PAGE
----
Call the Midwife can be very critical of “quintessential England”. In one episode, a new father is caught in a gay tryst by police. The local Doctor is highly sympathetic, and gives an impassioned speech before the judge. The man is released from jail, and everyone celebrates. But he has been sentenced instead to “chemical castration”, the same horrific “treatment” forced on codebreaker Alan Turing.  Multiple chapters feature unmarried women, who have their newborns sent for adoption to disguise the mother’s “shame”. Children with disabilities are locked out of sight in care homes- when a teenage couple conceive there, they are forcibly separated. A woman with learning differences is sterilised without her consent. The authorities are intent on keeping everyone “respectable”- like a strict parent, they insist that they are acting in everyone’s best interest. Mental health, sexuality and sexual expression were viewed in a very different light, and Jenny Worth holds nothing back as she describes the fall-out from controversial cases.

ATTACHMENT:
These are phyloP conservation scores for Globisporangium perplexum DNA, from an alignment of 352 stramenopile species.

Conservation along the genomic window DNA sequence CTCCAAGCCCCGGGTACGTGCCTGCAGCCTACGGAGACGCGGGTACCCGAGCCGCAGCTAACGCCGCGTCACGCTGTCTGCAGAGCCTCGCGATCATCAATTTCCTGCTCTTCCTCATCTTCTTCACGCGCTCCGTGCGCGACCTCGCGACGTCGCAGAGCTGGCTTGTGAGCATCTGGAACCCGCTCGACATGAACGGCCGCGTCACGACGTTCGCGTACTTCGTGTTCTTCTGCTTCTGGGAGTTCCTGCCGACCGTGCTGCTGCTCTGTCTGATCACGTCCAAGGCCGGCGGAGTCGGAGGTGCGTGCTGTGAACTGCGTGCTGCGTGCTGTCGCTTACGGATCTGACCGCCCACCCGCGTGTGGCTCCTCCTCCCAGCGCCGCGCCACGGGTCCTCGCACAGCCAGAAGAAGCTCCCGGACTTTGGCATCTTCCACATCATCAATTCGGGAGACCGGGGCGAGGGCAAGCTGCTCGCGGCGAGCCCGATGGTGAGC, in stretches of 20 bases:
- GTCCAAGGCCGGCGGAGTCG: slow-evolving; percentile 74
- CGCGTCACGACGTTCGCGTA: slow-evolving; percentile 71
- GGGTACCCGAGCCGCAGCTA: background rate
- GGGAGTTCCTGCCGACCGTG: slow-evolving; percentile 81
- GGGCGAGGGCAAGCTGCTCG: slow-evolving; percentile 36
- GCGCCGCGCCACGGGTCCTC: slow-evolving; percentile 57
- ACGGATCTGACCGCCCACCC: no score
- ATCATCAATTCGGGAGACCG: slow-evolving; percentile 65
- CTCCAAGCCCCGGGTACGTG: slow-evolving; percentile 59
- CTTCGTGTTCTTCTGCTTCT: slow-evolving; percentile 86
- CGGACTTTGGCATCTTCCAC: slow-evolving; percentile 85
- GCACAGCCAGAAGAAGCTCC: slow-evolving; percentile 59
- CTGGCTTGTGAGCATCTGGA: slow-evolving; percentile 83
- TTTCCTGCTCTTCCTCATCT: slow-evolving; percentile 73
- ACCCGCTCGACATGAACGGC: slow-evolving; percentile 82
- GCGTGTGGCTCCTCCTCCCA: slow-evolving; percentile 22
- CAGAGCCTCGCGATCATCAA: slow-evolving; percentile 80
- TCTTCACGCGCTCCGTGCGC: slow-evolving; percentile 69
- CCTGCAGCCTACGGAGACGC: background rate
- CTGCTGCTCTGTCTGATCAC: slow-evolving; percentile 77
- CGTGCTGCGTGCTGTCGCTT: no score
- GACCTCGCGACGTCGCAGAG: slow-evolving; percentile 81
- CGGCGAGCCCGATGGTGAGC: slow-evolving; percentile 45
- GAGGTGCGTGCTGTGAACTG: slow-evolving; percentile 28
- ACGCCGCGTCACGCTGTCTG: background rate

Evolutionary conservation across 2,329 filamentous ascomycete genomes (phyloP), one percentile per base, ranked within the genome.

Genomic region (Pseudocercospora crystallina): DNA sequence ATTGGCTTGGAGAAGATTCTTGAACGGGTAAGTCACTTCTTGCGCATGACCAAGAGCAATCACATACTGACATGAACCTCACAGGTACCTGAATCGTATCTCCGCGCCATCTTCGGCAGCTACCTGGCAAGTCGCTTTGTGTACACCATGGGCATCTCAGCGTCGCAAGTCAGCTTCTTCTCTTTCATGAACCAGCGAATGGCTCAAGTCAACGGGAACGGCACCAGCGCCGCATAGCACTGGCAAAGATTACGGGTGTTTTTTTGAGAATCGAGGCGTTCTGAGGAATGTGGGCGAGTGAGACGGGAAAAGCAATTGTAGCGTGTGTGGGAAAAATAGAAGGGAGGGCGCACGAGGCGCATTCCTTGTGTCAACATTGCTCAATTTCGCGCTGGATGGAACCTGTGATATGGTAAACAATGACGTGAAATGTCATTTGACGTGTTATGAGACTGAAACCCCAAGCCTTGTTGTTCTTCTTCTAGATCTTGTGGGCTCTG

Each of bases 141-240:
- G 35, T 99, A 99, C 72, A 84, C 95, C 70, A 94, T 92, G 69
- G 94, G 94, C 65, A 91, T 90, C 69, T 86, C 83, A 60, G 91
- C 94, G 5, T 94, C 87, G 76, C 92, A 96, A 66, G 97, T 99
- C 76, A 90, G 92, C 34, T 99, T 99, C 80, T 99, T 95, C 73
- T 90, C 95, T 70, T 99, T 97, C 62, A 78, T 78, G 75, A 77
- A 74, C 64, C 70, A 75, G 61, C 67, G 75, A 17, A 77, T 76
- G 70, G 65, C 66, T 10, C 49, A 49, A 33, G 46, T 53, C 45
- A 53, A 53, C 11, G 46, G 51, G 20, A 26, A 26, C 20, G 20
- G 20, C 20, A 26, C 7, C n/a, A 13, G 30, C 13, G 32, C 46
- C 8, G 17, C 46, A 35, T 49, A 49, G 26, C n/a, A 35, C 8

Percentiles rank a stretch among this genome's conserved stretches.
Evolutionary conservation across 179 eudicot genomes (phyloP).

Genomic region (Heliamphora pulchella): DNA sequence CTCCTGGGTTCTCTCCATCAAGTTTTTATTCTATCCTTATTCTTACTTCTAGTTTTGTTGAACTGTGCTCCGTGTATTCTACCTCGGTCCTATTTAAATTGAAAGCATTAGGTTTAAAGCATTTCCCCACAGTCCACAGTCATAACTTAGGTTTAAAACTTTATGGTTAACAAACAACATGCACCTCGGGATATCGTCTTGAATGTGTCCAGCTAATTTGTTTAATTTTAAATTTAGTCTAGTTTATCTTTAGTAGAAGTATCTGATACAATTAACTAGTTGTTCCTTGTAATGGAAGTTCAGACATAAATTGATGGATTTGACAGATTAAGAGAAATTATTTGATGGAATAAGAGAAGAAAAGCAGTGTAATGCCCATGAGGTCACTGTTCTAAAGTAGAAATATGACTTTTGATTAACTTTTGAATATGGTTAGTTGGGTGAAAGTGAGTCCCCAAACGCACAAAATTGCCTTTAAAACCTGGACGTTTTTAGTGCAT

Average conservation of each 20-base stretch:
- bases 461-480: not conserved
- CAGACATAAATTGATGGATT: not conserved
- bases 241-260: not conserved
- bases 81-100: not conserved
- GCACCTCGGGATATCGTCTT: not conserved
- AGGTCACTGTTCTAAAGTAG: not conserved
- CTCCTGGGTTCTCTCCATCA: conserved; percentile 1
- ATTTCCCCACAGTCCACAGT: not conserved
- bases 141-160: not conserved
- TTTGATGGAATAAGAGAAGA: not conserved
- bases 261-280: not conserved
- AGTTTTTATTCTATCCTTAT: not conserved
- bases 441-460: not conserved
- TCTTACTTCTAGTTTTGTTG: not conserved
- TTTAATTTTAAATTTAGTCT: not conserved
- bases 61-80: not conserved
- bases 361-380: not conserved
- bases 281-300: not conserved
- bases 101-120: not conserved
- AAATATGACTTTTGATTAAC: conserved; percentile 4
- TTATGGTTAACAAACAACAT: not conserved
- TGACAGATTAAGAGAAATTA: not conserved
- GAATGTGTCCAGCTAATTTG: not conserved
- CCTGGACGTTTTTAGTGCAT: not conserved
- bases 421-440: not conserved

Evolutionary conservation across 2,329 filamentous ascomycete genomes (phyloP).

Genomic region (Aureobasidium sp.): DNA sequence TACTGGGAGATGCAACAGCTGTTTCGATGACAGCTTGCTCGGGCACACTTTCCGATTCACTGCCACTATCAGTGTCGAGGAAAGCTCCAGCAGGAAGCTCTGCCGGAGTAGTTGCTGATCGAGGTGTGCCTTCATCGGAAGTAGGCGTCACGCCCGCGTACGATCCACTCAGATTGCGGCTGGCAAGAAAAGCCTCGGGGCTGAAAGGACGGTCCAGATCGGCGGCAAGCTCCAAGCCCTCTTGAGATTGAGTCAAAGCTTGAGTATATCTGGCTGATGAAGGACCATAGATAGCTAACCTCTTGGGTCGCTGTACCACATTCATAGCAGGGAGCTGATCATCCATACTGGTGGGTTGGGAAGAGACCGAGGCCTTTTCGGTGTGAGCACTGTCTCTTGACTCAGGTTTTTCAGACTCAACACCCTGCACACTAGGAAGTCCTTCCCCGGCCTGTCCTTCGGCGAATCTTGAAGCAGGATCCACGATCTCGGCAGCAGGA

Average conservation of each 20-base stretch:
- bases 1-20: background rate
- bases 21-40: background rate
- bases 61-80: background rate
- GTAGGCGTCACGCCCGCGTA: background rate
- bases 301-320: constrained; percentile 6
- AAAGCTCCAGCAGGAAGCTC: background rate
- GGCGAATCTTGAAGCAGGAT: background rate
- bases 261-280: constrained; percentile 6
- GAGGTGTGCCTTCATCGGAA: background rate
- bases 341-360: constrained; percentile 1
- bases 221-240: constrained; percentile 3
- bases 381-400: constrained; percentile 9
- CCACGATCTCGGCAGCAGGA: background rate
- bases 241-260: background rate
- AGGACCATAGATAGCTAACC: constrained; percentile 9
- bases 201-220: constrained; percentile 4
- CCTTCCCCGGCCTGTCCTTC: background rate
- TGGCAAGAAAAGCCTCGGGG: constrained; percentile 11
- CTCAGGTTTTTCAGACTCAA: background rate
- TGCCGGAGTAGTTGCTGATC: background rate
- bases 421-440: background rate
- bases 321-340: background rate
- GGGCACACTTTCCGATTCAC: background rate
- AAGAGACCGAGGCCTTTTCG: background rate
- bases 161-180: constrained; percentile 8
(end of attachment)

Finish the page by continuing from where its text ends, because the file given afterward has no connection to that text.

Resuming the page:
Still, the cast of nuns are genuinely endearing. The formidable Sister Evangelina grew up in the East End and understands the problems faced by women there. Christian values underscore the work they carry out, but the nuns are canny and use lots of tricks to keep their patients in good health. The student midwives possess more medical know-how but lack the practical experience they need to gain their patients’ trust. They seem impossibly chipper and cheerful, but many are concealing difficult pasts, from an extra-marital affair and dependence on alcohol, to a childhood spent in a Japanese POW camp.